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Caffeine: Cognitive Enhancer Or Brain-Wrecker?

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The Two Sides Of Caffeine

Bar chart showing varying opinions on caffeine, with the largest number considering it a safe cognitive enhancer, and progressively fewer respondents viewing it as a moderately safe recreational drug, a substance with addictive properties that make

We asked you for your health-related opinions on caffeine itself, not necessarily the coffee, tea, energy drinks, etc that might contain it.

We have, by the way previously written about the health effects of coffee and tea specifically:

As for our question about caffeine itself, though, we got the above-depicted, below-described, set of results:

  • About 59% said “caffeine is a safe stimulant and cognitive enhancer”
  • About 31% said “caffeine is a moderately safe recreational drug”
  • About 8% said “caffeine’s addictive properties make it de facto bad”
  • One (1) person said “caffeine will leave you a trembling exhausted wreck”

But what does the science say?

Caffeine is addictive: True or False?

True, though one will find occasional academics quibbling the definition. Most of the studies into the mechanisms of caffeine addiction have been conducted on rats, but human studies exist too and caffeine is generally considered addictive for humans, for example:

Caffeine addiction and determinants of caffeine consumption among health care providers: a descriptive national study

See also:

The caffeine dilemma: unraveling the intricate relationship between caffeine use disorder, caffeine withdrawal symptoms and mental well-being in adults

Notwithstanding its addictive status, caffeine is otherwise safe: True or False?

True-ish, for most people. Some people with heart conditions or a hypersensitivity to caffeine may find it is not safe for them at all, and for the rest of us, the dose makes the poison. For example:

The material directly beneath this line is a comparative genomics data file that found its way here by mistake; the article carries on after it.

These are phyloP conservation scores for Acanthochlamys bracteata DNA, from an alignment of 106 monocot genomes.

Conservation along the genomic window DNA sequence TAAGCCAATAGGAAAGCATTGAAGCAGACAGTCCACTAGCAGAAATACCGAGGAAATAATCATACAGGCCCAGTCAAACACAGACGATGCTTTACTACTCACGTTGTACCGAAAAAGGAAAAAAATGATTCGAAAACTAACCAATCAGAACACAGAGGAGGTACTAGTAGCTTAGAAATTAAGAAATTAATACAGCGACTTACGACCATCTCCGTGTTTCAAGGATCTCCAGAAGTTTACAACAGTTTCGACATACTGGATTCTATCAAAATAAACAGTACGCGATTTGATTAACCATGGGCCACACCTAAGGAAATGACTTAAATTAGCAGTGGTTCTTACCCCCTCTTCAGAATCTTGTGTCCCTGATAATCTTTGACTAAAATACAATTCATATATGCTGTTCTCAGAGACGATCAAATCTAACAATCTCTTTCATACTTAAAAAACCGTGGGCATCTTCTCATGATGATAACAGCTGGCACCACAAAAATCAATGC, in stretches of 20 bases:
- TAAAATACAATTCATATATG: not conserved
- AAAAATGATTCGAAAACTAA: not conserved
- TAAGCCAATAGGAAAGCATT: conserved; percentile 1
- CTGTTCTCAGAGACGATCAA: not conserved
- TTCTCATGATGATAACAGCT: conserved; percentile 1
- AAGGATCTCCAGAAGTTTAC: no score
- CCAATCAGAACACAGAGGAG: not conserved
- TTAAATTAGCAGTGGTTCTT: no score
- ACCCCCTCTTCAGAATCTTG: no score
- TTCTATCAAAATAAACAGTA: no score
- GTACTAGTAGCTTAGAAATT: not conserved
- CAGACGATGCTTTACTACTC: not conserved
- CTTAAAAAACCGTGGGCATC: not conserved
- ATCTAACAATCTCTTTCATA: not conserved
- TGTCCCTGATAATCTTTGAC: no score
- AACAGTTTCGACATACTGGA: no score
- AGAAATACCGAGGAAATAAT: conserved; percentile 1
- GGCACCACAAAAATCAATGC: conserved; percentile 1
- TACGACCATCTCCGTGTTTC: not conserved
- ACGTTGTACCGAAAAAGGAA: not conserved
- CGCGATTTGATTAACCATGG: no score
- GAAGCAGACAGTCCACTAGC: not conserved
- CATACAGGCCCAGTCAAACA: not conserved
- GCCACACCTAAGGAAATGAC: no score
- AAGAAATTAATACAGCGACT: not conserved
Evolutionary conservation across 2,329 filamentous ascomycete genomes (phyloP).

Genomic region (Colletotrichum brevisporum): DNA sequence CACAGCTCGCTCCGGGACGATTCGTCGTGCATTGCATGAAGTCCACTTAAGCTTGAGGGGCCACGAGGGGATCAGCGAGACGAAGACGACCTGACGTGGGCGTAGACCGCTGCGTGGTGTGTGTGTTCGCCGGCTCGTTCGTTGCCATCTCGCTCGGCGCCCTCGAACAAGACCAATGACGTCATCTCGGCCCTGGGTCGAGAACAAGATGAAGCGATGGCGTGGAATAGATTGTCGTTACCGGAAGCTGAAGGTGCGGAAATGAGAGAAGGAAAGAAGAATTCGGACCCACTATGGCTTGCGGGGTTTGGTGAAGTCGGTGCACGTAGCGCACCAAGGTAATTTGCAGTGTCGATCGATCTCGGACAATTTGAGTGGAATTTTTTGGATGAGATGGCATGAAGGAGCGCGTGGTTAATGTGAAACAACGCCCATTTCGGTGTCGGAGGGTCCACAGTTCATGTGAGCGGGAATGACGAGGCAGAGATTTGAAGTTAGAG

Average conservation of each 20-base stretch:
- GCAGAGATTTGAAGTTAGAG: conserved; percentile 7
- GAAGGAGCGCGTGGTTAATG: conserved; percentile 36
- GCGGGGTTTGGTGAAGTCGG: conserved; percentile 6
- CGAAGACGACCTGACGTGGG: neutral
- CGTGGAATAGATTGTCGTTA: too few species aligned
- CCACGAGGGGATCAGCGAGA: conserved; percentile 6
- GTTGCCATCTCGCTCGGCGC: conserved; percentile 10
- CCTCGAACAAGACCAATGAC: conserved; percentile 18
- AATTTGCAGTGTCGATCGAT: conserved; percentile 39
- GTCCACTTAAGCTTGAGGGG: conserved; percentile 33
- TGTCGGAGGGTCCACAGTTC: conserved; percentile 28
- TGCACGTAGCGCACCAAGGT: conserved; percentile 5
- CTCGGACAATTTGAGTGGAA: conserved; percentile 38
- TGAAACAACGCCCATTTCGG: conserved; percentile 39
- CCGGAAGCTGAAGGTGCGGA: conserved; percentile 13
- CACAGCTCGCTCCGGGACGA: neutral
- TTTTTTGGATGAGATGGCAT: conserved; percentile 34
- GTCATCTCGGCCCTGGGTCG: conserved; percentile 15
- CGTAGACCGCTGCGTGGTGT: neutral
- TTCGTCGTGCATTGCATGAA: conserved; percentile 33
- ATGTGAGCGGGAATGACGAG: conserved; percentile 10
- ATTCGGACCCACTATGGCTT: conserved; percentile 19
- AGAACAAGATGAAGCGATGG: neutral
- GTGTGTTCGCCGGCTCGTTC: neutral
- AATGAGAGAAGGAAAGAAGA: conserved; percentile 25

Can too much caffeine kill you? Although quite rare, caffeine can be fatal in cases of overdose; such circumstances are generally not applicable to healthy individuals who typically consume caffeine via beverages such as tea or coffee.❞

~ Dr. Jose Antonio et al.

Read more: Common questions and misconceptions about caffeine supplementation: what does the scientific evidence really show?

👆 this paper, by the way, also includes a good example of academics quibbling the definition of addiction!

Caffeine is a cognitive enhancer: True or False?

True, but only in the case of occasional use. If you are using it all the time, your physiology will normalize it and you will require caffeine in order to function at your normal level. To attain higher than that, once addicted to caffeine, would now require something else.

Read more: Caffeine: benefits and drawbacks for technical performance

Caffeine will leave you a trembling exhausted wreck: True or False?

True or False depending on usage:

  • The famously moderate 3–5 cups per day will not, for most people, cause any such problems.
  • Using/abusing it to make up for lost sleep (or some other source of fatigue, such as physical exhaustion from exertion), however, is much more likely to run into problems.

In the latter case, caffeine really is the “payday loan” of energy! It’ll give you an adrenal boost now (in return, you must suffer the adrenal dumping later, along with lost energy expended in the adrenaline surge), and also, the tiredness that you thought was gone, was just caffeine’s adenosine-blocking activities temporarily preventing you from being able to perceive the tiredness. So you’ll have to pay that back later, with interest, because of the extra time/exertion too.

Want to make caffeine a little more gentle on your system?

Taking l-theanine alongside caffeine can ameliorate some of caffeine’s less wonderful effects—and as a bonus, l-theanine has some nifty benefits of its own, too:

L-Theanine: What’s The Tea?


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